Better blood analysis with lab-on-a-chip devices


By Lauren Davis
Tuesday, 11 December, 2018


Better blood analysis with lab-on-a-chip devices

Dr Warwick Nesbitt is on a mission to bring blood analysis out of the pathology lab, developing a family of lab-on-a-chip devices in an effort to improve blood handling, diagnostics and even drug development.

A biochemist based at RMIT University and the Australian Centre for Blood Diseases, Monash University, Dr Nesbitt has a particular interest in platelet biology — platelets of course being the blood cells that stop us from bleeding. Looking for ways to model how blood flows and how this affects platelet function in disease, he turned to microfluidics. Now, he’s won a grant from the National Health and Medical Research Council (NHMRC) to develop his own device to measure platelet function.

“In terms of platelet function testing, there aren’t really any good automated platelet function tests,” Dr Nesbitt told Lab+Life Scientist. “There are a number of pathology-based tests, but they’re quite labour-intensive, and they’re not used that frequently because of the labour-intensive nature of them.

“The device that we’re trying to develop is really designed to measure how platelets from patient blood samples behave, and then use that information to either predict bleeding or clotting risks,” he said. This will be particularly useful for patients suffering from von Willebrand disease, which is the most prevalent heritable bleeding disorder.

“There are a series of pathology-based tests … used to identify the type of von Willebrand disease that somebody has, but there isn’t a single device that can do all of that testing,” Dr Nesbitt said. “And those tests aren’t really great measures of platelet function in the context of von Willebrand disease.

“So we’re trying to develop a microfluidic lab-on-chip device that does that better, and can potentially be used at the point of care as well. So it doesn’t require a lot of operator expertise or a large pathology lab to do the testing.”

The device in question contains tiny channels, pumps, valves and processors, enabling precise and flexible manipulation of fluids. It is also fast, portable and able to handle very small volumes of blood — which, according to Dr Nesbitt, is not as easy as it sounds.

“Blood’s designed to clot when you take it out of the body — that’s what it wants to do — so developing or engineering systems that can handle blood without that happening is really a big focus, particularly developing the blood-pumps-on-chip,” he said.

Image credit: RMIT University.

With the device for von Willebrand disease now at the prototype stage, Dr Nesbitt and his team are looking at adapting the technology for people who might be prone to thrombosis, heart attack or stroke as a result of clotting.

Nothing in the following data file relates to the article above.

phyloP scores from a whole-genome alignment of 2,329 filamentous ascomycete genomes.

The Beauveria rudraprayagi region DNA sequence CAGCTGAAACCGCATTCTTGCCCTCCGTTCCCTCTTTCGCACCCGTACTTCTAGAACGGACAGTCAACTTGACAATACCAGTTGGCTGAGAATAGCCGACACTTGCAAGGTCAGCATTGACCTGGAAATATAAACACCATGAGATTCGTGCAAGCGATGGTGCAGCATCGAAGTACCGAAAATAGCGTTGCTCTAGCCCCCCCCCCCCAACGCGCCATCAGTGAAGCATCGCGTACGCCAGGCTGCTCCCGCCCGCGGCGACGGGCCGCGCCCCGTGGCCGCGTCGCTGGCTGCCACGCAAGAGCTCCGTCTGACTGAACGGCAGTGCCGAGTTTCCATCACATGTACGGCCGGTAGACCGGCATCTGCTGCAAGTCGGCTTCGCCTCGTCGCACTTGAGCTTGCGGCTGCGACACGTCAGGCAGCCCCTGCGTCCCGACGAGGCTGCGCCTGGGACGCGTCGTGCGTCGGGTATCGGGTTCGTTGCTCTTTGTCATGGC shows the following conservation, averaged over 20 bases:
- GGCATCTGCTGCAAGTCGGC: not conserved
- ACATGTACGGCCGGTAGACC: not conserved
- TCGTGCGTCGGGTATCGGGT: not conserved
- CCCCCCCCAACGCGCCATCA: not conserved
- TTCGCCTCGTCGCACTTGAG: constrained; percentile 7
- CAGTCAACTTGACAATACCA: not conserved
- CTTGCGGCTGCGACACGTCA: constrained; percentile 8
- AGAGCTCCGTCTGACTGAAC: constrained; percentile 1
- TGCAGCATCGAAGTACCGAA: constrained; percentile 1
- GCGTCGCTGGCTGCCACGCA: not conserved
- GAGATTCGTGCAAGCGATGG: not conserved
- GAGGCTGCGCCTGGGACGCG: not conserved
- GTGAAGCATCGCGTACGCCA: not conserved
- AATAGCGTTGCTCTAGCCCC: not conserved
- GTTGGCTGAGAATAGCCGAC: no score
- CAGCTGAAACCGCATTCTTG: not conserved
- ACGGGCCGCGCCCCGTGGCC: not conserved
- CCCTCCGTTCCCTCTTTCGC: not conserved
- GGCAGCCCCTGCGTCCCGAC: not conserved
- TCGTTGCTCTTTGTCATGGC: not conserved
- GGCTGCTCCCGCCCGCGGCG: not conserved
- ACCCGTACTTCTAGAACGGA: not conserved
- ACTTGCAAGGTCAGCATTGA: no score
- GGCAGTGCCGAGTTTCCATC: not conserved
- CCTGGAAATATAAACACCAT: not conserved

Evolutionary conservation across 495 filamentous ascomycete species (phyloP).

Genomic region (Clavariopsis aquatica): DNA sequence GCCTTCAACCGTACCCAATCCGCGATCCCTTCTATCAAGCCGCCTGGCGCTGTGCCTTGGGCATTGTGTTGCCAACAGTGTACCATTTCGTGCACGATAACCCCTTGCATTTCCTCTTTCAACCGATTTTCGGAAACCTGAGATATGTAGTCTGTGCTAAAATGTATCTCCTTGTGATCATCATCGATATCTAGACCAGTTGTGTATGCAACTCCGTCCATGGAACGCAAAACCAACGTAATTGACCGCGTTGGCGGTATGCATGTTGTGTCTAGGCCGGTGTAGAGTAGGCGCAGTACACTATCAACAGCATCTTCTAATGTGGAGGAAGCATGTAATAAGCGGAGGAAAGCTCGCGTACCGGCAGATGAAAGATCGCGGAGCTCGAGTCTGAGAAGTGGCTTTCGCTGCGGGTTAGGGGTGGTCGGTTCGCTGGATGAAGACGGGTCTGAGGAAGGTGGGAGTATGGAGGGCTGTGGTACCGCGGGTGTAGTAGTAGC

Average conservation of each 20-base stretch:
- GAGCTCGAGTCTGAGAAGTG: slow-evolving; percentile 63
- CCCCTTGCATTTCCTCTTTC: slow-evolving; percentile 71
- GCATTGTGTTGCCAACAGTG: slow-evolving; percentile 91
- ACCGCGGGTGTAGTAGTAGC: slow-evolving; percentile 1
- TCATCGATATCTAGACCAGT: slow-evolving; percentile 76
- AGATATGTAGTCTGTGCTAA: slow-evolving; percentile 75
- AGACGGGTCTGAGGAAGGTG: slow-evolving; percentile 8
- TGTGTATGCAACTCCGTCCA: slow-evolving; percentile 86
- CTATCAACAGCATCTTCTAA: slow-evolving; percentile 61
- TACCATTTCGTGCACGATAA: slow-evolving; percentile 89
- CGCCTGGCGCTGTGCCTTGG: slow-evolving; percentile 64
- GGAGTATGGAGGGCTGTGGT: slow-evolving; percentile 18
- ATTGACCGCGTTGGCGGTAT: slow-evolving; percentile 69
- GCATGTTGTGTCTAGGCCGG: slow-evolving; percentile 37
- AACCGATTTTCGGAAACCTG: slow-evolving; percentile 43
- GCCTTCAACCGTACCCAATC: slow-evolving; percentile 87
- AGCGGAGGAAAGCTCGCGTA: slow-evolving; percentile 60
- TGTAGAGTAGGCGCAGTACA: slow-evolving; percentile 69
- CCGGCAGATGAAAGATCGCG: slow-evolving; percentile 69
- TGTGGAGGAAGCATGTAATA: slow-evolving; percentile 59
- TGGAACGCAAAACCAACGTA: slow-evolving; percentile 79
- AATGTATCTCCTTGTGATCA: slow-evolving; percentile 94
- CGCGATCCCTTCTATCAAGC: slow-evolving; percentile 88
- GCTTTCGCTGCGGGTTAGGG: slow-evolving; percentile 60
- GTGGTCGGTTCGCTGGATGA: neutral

“For example,” Dr Nesbitt said, “diabetic patients often show hyper-responsive platelets, and often suffer from peripheral vascular disease as a result. So we might be able to use the device to screen the likelihood that diabetic patients might suffer peripheral vascular disease or thrombosis in the future.”

The technology could even be used to monitor patients on antiplatelet therapy, with Dr Nesbitt noting that a lot of people are resistant to antiplatelet drugs such as aspirin and clopidogrel.

“These patients receive the standard dosing, and then their platelets don’t respond, so they’re still in danger of clotting,” he said. “We’re hoping that our device will enable clinicians to monitor how effective their drug treatment is, and they can tailor the dose or change the drugs that they’re giving the patients.”

It’s an ambitious series of projects which has required a big collaborative team, including researchers at Monash University; microtechnology experts within the MicroNano Research Facility (MNRF) headed by Distinguished Professor Arnan Mitchell at RMIT University; researchers with the Department of Mechanical Engineering at the University of Melbourne; and clinicians at Alfred Hospital’s Department of Clinical Haematology, headed by Professor Harshal Nandurkar. This multidisciplinary approach has allowed the collaborative team to cover all aspects of required research — from device technology, to drug development, to basic biology and clinical translation.

Now, with various projects all at various stages of completion, the researchers are currently focused on increasing the system’s level of automation. This will be useful across multiple applications, enabling the device to deal with a larger numbers of samples and increasing the rate at which the user can screen those samples.

“If we want to use the system, for example, to discover new anticlotting therapies, we need a system that can analyse very large numbers of blood samples, and is also able to assess how potentially hundreds of different chemical compounds affect platelet function, to screen out and identify target molecules that might be better than current antiplatelet therapies,” Dr Nesbitt said.

“So the main thrust at the moment is getting that automation — how you pump blood through the system, developing little paths-on-chip to pump the blood to the different assays, and how you kind of shunt really small-volume blood samples around on that lab-on-chip system.”

Top image credit: RMIT University.

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